Sydney Thunder young-gun Ollie Davies had a Big Bash debut to remember while Usman Khawaja survived an umpiring howler that will be impossible to forget.
Davies, just 20, whacked 36 runs from just 22 balls to help the Thunder overcome a shaky start and defeat the Perth Scorchers by seven wickets at a murky Manuka Oval.
Oliver Davies had a Big Bash debut to remember.Credit:Getty Images
The Thunder have now won two of their opening three matches and will take plenty of confidence heading into Saturday's clash against the Melbourne Renegades.
Davies, a gifted batsman from the northern beaches, cleared the fence twice in one Jason Behrendorff over, then reverse swept former Thunder spinner Fawad Ahmed for as boundary.
While his knock ended earlier than most would have hoped, the fireworks left the Thunder needing just 44 runs from the final six overs to win.
More importantly, Davies' power hitting took the pressure off Ca]llum Ferguson at the other end as the skipper went on to crunch an unbeaten 61 from 53 balls.
A security guard retrieves one of Ollie Davies’ sixes at Manuka OvalCredit:Getty Images
Davies broke his wrist in a pre-season trial game before the start of last summer's Big Bash, and his debut on Tuesday night would have been a morale boost for plenty of friends and family no doubt stuck in isolation back home on the northern beaches because of the latest COVID outbreak.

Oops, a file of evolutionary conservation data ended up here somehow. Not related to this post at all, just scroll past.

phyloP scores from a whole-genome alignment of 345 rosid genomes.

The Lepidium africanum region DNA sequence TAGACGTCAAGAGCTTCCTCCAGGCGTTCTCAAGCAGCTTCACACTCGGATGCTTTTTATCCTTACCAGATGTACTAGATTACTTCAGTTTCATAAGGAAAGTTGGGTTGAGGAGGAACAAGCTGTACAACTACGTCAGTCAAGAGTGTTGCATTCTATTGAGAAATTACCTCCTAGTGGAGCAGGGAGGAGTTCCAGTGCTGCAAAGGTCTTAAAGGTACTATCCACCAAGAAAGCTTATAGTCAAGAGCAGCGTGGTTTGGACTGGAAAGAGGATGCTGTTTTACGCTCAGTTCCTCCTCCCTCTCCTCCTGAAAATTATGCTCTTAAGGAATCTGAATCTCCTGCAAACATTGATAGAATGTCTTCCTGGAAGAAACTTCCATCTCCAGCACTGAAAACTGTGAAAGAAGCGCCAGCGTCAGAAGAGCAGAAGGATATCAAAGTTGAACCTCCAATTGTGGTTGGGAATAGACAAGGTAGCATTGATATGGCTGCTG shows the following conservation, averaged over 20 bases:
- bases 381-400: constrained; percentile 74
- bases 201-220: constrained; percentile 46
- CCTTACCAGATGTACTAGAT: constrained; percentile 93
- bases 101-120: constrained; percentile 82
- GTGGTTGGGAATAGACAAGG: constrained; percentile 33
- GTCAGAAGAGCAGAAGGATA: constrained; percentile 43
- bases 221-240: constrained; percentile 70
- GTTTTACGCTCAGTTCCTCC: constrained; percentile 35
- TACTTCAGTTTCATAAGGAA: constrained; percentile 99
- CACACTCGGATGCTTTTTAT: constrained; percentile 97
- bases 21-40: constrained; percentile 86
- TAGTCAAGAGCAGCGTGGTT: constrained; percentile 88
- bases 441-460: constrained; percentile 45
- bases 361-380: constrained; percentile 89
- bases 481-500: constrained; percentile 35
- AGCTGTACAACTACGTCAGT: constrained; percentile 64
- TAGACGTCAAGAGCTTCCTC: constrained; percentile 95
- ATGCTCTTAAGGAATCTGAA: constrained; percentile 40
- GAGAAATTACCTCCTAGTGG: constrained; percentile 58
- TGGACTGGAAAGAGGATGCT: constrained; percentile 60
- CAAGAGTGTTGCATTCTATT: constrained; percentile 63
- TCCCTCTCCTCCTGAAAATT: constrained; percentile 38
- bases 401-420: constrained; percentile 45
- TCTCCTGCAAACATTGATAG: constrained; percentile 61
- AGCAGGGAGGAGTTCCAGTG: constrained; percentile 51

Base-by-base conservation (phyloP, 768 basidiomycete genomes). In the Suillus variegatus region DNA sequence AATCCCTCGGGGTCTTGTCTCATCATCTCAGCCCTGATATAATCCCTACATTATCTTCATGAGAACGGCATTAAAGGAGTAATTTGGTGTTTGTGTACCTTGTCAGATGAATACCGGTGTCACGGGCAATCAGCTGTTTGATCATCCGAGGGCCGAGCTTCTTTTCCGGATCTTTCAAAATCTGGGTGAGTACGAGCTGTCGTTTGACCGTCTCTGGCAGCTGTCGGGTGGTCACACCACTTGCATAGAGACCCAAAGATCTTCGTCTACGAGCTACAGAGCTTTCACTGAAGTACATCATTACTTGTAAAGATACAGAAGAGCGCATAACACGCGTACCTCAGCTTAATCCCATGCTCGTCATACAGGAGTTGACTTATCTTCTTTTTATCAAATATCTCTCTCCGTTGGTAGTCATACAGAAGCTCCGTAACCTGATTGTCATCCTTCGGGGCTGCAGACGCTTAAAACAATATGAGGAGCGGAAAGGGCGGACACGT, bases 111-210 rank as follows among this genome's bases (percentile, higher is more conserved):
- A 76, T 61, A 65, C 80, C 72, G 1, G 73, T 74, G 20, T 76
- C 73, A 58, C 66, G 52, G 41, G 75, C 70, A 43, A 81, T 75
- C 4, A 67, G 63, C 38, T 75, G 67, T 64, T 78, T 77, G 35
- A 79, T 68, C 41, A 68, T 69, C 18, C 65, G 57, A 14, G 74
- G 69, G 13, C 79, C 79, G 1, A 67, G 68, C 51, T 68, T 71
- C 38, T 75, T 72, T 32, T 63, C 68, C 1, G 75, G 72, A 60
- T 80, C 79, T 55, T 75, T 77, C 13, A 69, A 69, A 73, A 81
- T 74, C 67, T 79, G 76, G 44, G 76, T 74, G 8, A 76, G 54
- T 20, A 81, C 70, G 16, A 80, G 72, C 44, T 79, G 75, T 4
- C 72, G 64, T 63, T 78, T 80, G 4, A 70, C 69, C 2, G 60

Davies arrived at the crease after Khawaja could not capitalise on being spared a life when caught behind off the bowling of Andrew Tye.
Tye started celebrating only for the umpire to refuse to raise his finger and Khawaja, then on 18, to stand his ground.
Andrew Tye thinks he has Usman Khawaja caught behind.Credit:Getty Images
The umpire was overheard telling Tye "the bat hit the ground".
The TV commentators certainly thought Khawaja was out with Mark Waugh surprised Khawaja did not walk.
"It's a bit unusual because a big nick like that, natural instinct is to half start walking back to the change-room, but Khawaja stood there,'' Waugh said.
When Khawaja did depart the next over for just two more runs, Waugh noted the left-hander may have felt guilty about dodging the Tye bullet.
Fellow commentator Brad Haddin described the call as a "howler" while the argument about allowing teams one review for blatant dud calls in the BBL was discussed.
Ben Cutting hopes the weather passed by Manuka Oval.Credit:Getty Images
Tye lost his cool and bowled a couple of wides, had some words for Ferguson at the non-striker's end, and was later calmed down by officials.
Set 153 for victory by the Scorchers, and largely thanks to an unbeaten 61-run stand by Mitch Marsh ad Cameron Bancroft, the Thunder's run chase started dreadfully when Alex Hales was clean bowled for a second straight golden duck.
Perth powerhouse Marsh brought up his 50 with a hard and flat six over deep midwicket while Bancroft did well to keep the scoreboard ticking over to finish with the more-than-respectable 34 off 26.
Thunder's Kiwi recruit Adam Milne finished with the respectable 0-17 from his four overs, bowled with brilliant pace and gave up just two runs in the middle of the Perth innings after they looked set to build on their power surge.
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